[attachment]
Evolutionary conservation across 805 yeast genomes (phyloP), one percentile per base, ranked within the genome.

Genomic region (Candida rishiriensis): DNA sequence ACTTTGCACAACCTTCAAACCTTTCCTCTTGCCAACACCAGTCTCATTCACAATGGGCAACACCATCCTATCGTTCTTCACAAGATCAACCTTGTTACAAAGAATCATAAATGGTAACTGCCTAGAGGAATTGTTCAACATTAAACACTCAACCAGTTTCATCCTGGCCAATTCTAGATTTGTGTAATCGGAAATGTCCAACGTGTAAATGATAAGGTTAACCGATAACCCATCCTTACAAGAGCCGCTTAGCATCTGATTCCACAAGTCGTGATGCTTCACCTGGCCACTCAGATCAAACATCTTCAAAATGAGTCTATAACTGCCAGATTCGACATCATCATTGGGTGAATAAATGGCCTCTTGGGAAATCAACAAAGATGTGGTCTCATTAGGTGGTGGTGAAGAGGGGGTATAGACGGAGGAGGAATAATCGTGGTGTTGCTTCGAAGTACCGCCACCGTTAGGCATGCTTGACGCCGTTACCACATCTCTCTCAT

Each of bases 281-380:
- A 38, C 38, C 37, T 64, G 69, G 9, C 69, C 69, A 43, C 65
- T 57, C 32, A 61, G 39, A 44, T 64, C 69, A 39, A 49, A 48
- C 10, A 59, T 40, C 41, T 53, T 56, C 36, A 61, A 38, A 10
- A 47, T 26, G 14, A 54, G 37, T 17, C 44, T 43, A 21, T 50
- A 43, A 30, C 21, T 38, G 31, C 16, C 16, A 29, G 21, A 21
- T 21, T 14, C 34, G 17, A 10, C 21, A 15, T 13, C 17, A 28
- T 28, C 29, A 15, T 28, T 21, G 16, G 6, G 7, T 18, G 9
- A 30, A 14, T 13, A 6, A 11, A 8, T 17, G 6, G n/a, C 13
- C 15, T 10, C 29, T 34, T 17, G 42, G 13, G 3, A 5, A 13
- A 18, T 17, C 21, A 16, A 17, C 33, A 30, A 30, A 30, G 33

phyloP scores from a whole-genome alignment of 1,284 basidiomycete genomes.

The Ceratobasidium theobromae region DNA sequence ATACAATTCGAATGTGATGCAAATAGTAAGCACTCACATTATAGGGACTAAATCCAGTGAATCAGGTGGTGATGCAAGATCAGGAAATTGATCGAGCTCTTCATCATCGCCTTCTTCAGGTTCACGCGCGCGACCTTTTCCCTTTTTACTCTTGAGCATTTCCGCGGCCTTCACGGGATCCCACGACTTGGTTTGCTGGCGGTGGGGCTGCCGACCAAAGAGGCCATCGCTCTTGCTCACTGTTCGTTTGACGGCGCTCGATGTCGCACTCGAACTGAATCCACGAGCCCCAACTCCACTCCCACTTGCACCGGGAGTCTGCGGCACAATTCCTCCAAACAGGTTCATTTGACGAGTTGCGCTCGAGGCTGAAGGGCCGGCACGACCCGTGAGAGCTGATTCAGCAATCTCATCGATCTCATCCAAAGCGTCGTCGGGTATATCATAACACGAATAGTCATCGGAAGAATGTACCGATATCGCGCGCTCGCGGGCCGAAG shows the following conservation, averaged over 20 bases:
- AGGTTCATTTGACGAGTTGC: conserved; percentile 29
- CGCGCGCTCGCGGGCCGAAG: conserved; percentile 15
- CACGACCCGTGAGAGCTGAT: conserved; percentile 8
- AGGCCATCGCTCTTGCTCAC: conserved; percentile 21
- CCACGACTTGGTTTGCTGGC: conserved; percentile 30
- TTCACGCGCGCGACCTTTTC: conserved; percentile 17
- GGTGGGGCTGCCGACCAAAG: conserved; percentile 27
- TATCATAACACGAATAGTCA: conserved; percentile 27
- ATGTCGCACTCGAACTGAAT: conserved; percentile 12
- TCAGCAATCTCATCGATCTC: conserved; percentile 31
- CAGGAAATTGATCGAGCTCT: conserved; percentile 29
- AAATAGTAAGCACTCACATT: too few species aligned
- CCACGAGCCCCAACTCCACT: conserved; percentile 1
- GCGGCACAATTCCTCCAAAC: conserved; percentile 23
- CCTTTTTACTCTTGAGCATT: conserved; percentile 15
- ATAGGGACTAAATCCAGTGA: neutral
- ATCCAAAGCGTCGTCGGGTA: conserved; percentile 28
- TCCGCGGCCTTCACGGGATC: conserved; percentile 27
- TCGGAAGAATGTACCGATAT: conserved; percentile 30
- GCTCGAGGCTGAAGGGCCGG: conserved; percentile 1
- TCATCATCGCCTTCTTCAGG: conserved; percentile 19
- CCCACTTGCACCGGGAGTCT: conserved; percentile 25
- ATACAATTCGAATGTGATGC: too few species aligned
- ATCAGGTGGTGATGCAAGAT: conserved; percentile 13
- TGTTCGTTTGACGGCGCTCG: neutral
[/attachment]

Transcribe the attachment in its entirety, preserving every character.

Evolutionary conservation across 805 yeast genomes (phyloP), one percentile per base, ranked within the genome.

Genomic region (Candida rishiriensis): DNA sequence ACTTTGCACAACCTTCAAACCTTTCCTCTTGCCAACACCAGTCTCATTCACAATGGGCAACACCATCCTATCGTTCTTCACAAGATCAACCTTGTTACAAAGAATCATAAATGGTAACTGCCTAGAGGAATTGTTCAACATTAAACACTCAACCAGTTTCATCCTGGCCAATTCTAGATTTGTGTAATCGGAAATGTCCAACGTGTAAATGATAAGGTTAACCGATAACCCATCCTTACAAGAGCCGCTTAGCATCTGATTCCACAAGTCGTGATGCTTCACCTGGCCACTCAGATCAAACATCTTCAAAATGAGTCTATAACTGCCAGATTCGACATCATCATTGGGTGAATAAATGGCCTCTTGGGAAATCAACAAAGATGTGGTCTCATTAGGTGGTGGTGAAGAGGGGGTATAGACGGAGGAGGAATAATCGTGGTGTTGCTTCGAAGTACCGCCACCGTTAGGCATGCTTGACGCCGTTACCACATCTCTCTCAT

Each of bases 281-380:
- A 38, C 38, C 37, T 64, G 69, G 9, C 69, C 69, A 43, C 65
- T 57, C 32, A 61, G 39, A 44, T 64, C 69, A 39, A 49, A 48
- C 10, A 59, T 40, C 41, T 53, T 56, C 36, A 61, A 38, A 10
- A 47, T 26, G 14, A 54, G 37, T 17, C 44, T 43, A 21, T 50
- A 43, A 30, C 21, T 38, G 31, C 16, C 16, A 29, G 21, A 21
- T 21, T 14, C 34, G 17, A 10, C 21, A 15, T 13, C 17, A 28
- T 28, C 29, A 15, T 28, T 21, G 16, G 6, G 7, T 18, G 9
- A 30, A 14, T 13, A 6, A 11, A 8, T 17, G 6, G n/a, C 13
- C 15, T 10, C 29, T 34, T 17, G 42, G 13, G 3, A 5, A 13
- A 18, T 17, C 21, A 16, A 17, C 33, A 30, A 30, A 30, G 33

phyloP scores from a whole-genome alignment of 1,284 basidiomycete genomes.

The Ceratobasidium theobromae region DNA sequence ATACAATTCGAATGTGATGCAAATAGTAAGCACTCACATTATAGGGACTAAATCCAGTGAATCAGGTGGTGATGCAAGATCAGGAAATTGATCGAGCTCTTCATCATCGCCTTCTTCAGGTTCACGCGCGCGACCTTTTCCCTTTTTACTCTTGAGCATTTCCGCGGCCTTCACGGGATCCCACGACTTGGTTTGCTGGCGGTGGGGCTGCCGACCAAAGAGGCCATCGCTCTTGCTCACTGTTCGTTTGACGGCGCTCGATGTCGCACTCGAACTGAATCCACGAGCCCCAACTCCACTCCCACTTGCACCGGGAGTCTGCGGCACAATTCCTCCAAACAGGTTCATTTGACGAGTTGCGCTCGAGGCTGAAGGGCCGGCACGACCCGTGAGAGCTGATTCAGCAATCTCATCGATCTCATCCAAAGCGTCGTCGGGTATATCATAACACGAATAGTCATCGGAAGAATGTACCGATATCGCGCGCTCGCGGGCCGAAG shows the following conservation, averaged over 20 bases:
- AGGTTCATTTGACGAGTTGC: conserved; percentile 29
- CGCGCGCTCGCGGGCCGAAG: conserved; percentile 15
- CACGACCCGTGAGAGCTGAT: conserved; percentile 8
- AGGCCATCGCTCTTGCTCAC: conserved; percentile 21
- CCACGACTTGGTTTGCTGGC: conserved; percentile 30
- TTCACGCGCGCGACCTTTTC: conserved; percentile 17
- GGTGGGGCTGCCGACCAAAG: conserved; percentile 27
- TATCATAACACGAATAGTCA: conserved; percentile 27
- ATGTCGCACTCGAACTGAAT: conserved; percentile 12
- TCAGCAATCTCATCGATCTC: conserved; percentile 31
- CAGGAAATTGATCGAGCTCT: conserved; percentile 29
- AAATAGTAAGCACTCACATT: too few species aligned
- CCACGAGCCCCAACTCCACT: conserved; percentile 1
- GCGGCACAATTCCTCCAAAC: conserved; percentile 23
- CCTTTTTACTCTTGAGCATT: conserved; percentile 15
- ATAGGGACTAAATCCAGTGA: neutral
- ATCCAAAGCGTCGTCGGGTA: conserved; percentile 28
- TCCGCGGCCTTCACGGGATC: conserved; percentile 27
- TCGGAAGAATGTACCGATAT: conserved; percentile 30
- GCTCGAGGCTGAAGGGCCGG: conserved; percentile 1
- TCATCATCGCCTTCTTCAGG: conserved; percentile 19
- CCCACTTGCACCGGGAGTCT: conserved; percentile 25
- ATACAATTCGAATGTGATGC: too few species aligned
- ATCAGGTGGTGATGCAAGAT: conserved; percentile 13
- TGTTCGTTTGACGGCGCTCG: neutral